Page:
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Morocco's visit to the GCC furthers its strategic shift

Political reform is essential in Morocco if social stability is to be maintained.

Morocco's King Mohammed VI's tour of Jordan and the Arab Gulf countries crystallised the implications of the so-called Arab Spring for those states. While turmoil in the Arab world has changed the political landscape of the region, it has in fact strengthened economic and political ties between Morocco and the GCC.

Since 2011, this relationship has moved beyond economic ties and aid to include further political and security cooperation. However, the Moroccan foreign mission last week appeared to be aimed mostly at economic objectives.

The Gulf states, as sources of investment in many countries, use their wealth to strengthen relations with Arab and non-Arab countries. Morocco's ties with the Gulf states stem from historical, religious and linguistic bonds, although Rabat also has strong historical ties to Europe, particularly Spain and France.

On the Arabian Peninsula, King Mohammed visited four countries - Saudi Arabia, Qatar, Kuwait and the UAE. Moroccan commentators have noted that the tour sought further economic assistance, which might also help to contain political dissent by enabling economic reforms, the creation of jobs and the increasing of salaries.

There is concern within Moroccan political circles about continuing pressure on society because of the economic crisis. The political and economic reforms introduced last year, which defused widespread protests, are believed to have changed little in the long term.

One of the major reforms enacted last year was to allow Islamists a larger political role, and the moderate Islamist Justice and Development Party now dominates parliament. But despite the limited reforms, Morocco still suffers from many of the same symptoms that led to protests across the region: youth unemployment, corruption and poverty. The wealth of the nation, as Morocco's robust media has commented, is concentrated in the hands of a small group of elite families with political connections.

Despite the geographic and economic distance between the GCC states and Morocco, economic assistance has deepened the relationship. Aid from the major Gulf donors has contributed significantly to Morocco's development.

However, European Union financial support to Morocco still exceeds that of the Gulf. In 2009 and 2010, France, Spain, Japan and EU financial institutions were the top four aid donors to Morocco; Kuwait ranked eighth and the UAE 10th. Since 2011, when Morocco was formally invited to join the GCC, financial support from the Gulf states has increased dramatically.

Over the next five years, Morocco is scheduled to receive billions of dollars to finance state investments in economic infrastructure, and social and agricultural development.

Last year, the Qatar Investment Authority signed an agreement with the Moroccan government to set up a $2 billion (Dh7.3 billion), 50/50 investment joint venture to help the latter's economy. The Kuwait Investment Authority's Al Ajial Investment, Qatar Holding and the Abu Dhabi fund Aabar agreed to inject 20.8 billion Moroccan dirhams (8.9 billion UAE dirhams) into a newly created investment vehicle called Wessal Capital.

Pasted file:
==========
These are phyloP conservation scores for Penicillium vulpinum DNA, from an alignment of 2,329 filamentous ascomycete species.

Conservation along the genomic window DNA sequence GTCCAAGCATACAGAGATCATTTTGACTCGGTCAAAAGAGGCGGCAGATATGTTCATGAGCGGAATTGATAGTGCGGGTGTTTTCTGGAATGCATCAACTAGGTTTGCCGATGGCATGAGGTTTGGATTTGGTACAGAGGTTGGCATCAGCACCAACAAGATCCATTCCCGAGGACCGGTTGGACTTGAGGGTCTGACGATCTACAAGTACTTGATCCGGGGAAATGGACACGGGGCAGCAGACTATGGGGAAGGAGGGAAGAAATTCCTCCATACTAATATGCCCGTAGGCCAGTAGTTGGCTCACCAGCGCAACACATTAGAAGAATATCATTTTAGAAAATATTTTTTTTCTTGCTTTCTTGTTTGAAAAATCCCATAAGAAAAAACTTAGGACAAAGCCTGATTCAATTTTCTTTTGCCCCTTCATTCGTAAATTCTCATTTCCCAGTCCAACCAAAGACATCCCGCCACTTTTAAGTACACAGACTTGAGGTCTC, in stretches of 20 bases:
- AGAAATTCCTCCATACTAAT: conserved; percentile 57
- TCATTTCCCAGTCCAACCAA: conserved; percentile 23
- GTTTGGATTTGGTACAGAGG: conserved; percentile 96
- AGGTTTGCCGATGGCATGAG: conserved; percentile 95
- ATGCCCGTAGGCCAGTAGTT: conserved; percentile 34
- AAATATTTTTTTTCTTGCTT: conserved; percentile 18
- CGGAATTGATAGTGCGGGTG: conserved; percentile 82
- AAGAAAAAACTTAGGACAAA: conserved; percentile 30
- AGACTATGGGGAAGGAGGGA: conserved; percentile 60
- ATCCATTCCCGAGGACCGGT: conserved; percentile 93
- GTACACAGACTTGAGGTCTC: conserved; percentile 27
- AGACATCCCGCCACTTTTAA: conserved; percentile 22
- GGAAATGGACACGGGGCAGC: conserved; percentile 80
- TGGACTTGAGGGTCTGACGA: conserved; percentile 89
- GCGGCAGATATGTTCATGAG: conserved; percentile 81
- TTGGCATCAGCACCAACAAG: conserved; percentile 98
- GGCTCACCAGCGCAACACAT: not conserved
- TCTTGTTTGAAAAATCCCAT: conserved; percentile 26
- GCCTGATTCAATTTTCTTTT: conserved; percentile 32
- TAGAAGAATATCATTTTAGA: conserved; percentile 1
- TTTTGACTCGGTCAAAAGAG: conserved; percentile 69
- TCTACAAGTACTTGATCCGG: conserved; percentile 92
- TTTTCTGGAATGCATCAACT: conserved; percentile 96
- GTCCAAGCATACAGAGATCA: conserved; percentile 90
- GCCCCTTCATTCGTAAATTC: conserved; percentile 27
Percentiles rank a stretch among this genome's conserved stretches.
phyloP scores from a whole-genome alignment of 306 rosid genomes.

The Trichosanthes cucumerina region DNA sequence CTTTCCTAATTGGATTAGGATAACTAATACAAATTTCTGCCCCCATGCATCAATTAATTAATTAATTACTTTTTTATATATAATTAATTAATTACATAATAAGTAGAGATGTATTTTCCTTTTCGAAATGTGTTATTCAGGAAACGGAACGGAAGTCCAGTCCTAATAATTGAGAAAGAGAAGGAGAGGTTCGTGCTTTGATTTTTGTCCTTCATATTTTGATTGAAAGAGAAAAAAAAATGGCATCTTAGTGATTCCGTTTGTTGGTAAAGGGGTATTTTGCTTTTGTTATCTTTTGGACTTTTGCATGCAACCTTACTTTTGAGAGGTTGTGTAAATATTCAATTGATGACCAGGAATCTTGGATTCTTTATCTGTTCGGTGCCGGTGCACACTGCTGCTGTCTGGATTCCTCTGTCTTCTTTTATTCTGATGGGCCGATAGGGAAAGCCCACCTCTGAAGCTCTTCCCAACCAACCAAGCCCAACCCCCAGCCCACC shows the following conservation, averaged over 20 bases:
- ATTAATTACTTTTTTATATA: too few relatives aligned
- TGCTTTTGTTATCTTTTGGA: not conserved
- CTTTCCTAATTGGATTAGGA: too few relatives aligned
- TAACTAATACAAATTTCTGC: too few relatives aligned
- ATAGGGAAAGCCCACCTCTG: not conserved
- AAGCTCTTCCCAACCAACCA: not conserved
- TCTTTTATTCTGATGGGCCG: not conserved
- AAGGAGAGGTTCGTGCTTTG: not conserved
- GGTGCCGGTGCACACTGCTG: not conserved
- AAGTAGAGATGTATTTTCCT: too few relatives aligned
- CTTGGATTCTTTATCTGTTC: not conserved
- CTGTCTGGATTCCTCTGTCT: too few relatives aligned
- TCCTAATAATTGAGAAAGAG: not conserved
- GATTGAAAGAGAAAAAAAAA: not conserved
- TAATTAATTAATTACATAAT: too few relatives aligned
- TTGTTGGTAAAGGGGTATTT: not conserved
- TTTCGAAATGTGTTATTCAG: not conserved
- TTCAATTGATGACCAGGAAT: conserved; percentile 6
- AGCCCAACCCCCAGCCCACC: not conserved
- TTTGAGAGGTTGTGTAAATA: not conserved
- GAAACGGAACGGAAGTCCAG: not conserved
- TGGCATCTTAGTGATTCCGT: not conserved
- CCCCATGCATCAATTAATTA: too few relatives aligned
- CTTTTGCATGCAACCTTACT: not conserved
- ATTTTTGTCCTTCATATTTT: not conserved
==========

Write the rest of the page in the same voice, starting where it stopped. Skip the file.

Most GCC states have also invested substantially in tourism. During King Mohammed's recent trip, Saudi Arabia alone agreed to finance a number of development projects worth $1.25 billion through the Saudi Fund for Development.

To put this in perspective, however, Spain and France invest more in Morocco than all of the GCC countries combined. In 2010, French investment was estimated to be about 60 per cent of total FDI in Morocco, while Spain came second with about 8.3 per cent. France alone provides 38.9 per cent of total foreign aid to Morocco.

But since 2011, the UAE, Qatar, Kuwait and Saudi Arabia have begun to pump more aid into the Moroccan economy and to increase investment. GCC FDI in Morocco increased by 50 per cent in a single year. The motives appear to be both political and economic. The shift from the EU to the Gulf is not coincidental. While investment and aid from the EU are decreasing because of the financial crisis, Morocco has sought to strengthen its relations with the GCC.

There has been criticism of this relationship in some quarters. Morocco is facing serious social issues, mainly poverty and illiteracy. Although the GCC investment has been directed, to some extent, towards poverty alleviation and education, investment has for the most part been for profit.

GCC-Morocco relations now seem to be driven by political objectives. King Mohammed's trip was a clear message that Morocco is politically aligned with GCC initiatives.

The economy remains a priority, but it is certain that all of the monarchies share an interest in stability amid the regional unrest.

But regardless of the strength of the economy, Morocco still needs to pursue political reforms to maintain social stability.

 

Khalid Almezaini is a research fellow at the London School of Economics and Political Science

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